Trier, Germany

2:30:00 AM Brooke Neal 1 Comments

Trier was established as a Roman outpost 1770 years ago.  My family is standing in front of the Porte Negro, the last standing Roman gate into the old city.  There is an amphitheater and a huge bath complex still standing as well.  We loved the town center.  Lots of colorful buildings, lots of history and it was funny to see what modern businesses inhabit some of the more historic buildings.  H&M is in the same building that used to be the residence of a Papal person. The city has a fantastic church with beautiful wood carvings, a stand out black marble staircase and probably the most ornately sculpted plaster ceiling I've seen.  Here is what Rick Steves' has to say about Trier.
The Details
Location: 5 hours northwest of Munich
Time: one day
Parking:  We parked on the street near the Porte Negro for free, but there are covered lots around the town. 
Tip: We found a nice playground near the Rokoko-Palais der Kurfursten.  There is a cafe on site so you can relax while the kids burn off a bit of energy.
We wandered about the town, it's small enough that you don't need transportation, but the Roman Amphitheater is a little bit farther out. We walked there, but you might consider catching the bus if your kids are weary.
 Thought this was a cool graffitied wall.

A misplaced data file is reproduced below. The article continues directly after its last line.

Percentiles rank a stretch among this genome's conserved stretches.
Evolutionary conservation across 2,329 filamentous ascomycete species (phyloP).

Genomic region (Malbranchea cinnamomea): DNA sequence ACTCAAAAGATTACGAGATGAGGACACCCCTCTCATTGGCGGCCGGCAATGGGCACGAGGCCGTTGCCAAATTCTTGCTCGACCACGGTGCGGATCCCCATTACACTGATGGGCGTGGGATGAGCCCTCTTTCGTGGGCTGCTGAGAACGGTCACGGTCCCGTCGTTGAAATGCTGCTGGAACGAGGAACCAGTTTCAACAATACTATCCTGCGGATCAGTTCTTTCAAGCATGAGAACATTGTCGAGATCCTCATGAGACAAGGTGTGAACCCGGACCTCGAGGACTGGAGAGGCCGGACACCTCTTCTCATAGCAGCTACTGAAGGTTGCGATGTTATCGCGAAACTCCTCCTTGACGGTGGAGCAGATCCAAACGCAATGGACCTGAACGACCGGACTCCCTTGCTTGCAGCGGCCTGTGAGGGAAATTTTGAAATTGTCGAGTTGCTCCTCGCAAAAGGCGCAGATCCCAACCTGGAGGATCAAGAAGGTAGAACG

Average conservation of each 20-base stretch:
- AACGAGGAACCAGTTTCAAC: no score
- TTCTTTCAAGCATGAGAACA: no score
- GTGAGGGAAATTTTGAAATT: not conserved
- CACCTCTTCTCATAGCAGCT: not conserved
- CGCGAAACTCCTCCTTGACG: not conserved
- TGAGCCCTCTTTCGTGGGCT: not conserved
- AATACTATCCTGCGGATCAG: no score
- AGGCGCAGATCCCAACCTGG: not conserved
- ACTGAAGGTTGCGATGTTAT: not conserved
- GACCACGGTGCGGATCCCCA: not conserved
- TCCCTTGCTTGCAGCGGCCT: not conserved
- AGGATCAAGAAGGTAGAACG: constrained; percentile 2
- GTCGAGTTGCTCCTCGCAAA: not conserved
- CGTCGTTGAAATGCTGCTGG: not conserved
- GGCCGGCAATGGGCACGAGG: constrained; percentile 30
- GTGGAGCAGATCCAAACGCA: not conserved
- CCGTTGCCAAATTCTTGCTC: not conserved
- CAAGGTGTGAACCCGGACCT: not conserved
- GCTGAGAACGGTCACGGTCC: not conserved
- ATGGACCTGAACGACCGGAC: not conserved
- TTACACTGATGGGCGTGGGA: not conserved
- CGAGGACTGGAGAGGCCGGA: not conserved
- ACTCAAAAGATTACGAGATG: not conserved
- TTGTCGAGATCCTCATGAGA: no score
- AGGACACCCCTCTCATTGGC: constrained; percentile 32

St. Peters Cathedral is fantastic, it's a "don't miss" in my book.  According to the web, it's the oldest Cathedral in Germany--Throughout changing empires it has suffered damage which is why the architectural styling is inconsistent.
The Details
Address: Domfreihof, 54290 Trier
Hours: 6:30am-6:00pm
Tours:  Guided tours must be booked through the church, they even have a tour for children.  
The Details
AddressBergstraße, 54295 Trier, Germany
Hours: Open daily, 9am-6pm. (to 5pm Oct and Mar; 4pm Nov-Feb). 
Cost: 3e/adults
Tip:  For more information about Roman Ruins in Trier check out Historvius
We didn't tour the baths because you can get a pretty good view of the ruins from the sidewalk.  If you walk to the amphitheater you will pass the baths.  

1 comment:

  1. What an interesting blog, introduced by a thought-provoking photo. The unusual wall painting of the dwellings is also a strangely modern interpretation. Something like this hieroglyphic view of a park by Swiss painter Paul Klee, http://EN.WahooArt.com/A55A04/w.nsf/OPRA/BRUE-8LT475.
    The image can be seen at wahooart.com who can supply you with a canvas print of it.

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